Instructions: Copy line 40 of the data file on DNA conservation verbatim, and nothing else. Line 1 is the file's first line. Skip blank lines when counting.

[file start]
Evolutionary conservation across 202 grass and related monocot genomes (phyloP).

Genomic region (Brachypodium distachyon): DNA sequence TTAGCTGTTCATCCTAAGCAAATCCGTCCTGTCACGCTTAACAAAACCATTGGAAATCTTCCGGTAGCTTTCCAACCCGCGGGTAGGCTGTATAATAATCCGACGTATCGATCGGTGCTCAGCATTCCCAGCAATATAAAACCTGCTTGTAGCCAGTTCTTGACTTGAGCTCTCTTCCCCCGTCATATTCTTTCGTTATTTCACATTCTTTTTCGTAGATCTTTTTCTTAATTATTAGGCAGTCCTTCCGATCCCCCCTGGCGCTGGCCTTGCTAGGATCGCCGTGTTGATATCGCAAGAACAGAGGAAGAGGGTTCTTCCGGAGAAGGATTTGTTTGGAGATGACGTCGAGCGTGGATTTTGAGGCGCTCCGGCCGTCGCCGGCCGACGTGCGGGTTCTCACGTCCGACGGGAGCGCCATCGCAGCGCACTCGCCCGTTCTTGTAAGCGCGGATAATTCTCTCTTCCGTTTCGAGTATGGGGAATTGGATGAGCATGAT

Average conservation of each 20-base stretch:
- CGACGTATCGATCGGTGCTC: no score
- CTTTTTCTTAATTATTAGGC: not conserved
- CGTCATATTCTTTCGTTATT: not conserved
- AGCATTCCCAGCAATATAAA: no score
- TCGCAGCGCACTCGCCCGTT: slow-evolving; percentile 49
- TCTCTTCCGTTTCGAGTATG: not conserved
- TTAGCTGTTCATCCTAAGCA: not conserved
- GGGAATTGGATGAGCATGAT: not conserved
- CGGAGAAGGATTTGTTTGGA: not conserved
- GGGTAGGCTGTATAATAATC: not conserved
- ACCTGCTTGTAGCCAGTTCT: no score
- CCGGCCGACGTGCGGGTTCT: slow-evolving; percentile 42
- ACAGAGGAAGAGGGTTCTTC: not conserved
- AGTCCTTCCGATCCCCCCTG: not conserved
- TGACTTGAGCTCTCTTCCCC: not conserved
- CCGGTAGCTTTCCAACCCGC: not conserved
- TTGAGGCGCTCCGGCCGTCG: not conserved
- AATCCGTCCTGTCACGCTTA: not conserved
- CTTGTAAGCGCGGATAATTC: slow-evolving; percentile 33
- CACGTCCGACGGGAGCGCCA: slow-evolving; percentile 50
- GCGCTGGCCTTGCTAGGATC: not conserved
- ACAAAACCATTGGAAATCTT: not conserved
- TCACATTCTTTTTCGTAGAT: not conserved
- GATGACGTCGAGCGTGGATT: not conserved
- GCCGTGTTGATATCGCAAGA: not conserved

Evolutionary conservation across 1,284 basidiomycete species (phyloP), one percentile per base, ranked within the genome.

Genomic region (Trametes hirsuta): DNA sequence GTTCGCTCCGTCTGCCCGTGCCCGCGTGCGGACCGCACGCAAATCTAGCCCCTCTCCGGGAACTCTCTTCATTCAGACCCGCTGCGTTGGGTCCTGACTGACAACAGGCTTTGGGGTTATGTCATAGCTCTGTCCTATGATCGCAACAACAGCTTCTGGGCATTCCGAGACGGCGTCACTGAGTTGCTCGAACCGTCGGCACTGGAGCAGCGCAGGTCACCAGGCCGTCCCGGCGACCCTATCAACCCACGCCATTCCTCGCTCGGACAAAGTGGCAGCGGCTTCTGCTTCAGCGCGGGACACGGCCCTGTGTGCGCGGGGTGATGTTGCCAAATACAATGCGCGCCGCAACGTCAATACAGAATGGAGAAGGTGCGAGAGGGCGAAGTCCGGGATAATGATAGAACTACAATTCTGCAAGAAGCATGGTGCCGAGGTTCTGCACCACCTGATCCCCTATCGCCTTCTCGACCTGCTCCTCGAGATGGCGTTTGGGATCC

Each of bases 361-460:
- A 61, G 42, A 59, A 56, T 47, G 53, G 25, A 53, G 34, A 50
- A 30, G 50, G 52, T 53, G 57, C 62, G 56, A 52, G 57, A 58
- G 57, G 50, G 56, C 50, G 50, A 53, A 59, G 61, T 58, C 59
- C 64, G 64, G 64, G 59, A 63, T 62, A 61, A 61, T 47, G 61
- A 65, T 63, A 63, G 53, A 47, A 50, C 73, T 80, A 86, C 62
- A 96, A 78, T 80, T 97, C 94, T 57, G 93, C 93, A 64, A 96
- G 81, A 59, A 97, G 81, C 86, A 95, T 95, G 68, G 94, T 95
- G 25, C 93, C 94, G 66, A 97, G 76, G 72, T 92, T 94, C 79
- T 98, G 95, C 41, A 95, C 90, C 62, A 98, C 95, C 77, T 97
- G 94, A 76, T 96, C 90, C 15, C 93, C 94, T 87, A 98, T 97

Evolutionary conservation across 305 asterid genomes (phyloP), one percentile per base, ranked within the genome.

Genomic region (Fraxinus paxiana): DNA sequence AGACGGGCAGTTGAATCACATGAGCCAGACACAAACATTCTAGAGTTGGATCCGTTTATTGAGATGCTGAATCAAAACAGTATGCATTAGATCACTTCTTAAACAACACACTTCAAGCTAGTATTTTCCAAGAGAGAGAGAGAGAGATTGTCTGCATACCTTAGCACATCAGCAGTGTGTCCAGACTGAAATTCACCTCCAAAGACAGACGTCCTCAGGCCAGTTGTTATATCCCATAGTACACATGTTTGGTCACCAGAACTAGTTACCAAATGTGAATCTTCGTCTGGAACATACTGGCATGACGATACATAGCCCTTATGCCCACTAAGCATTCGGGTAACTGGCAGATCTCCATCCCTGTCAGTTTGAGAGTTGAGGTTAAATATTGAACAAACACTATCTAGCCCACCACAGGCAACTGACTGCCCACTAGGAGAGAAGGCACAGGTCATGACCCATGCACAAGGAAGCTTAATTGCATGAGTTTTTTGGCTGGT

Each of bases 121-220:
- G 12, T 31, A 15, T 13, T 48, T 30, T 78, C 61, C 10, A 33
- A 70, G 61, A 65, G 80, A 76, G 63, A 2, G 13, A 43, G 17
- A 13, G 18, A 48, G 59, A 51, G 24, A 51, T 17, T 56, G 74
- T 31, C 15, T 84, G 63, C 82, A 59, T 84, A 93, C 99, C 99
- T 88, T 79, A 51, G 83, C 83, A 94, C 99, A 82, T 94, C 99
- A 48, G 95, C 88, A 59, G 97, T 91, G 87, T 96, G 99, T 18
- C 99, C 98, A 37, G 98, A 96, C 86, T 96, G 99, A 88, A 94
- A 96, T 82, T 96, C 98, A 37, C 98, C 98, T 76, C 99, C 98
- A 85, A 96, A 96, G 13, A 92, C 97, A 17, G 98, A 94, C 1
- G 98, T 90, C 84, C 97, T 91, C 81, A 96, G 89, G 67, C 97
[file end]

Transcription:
- T 98, G 95, C 41, A 95, C 90, C 62, A 98, C 95, C 77, T 97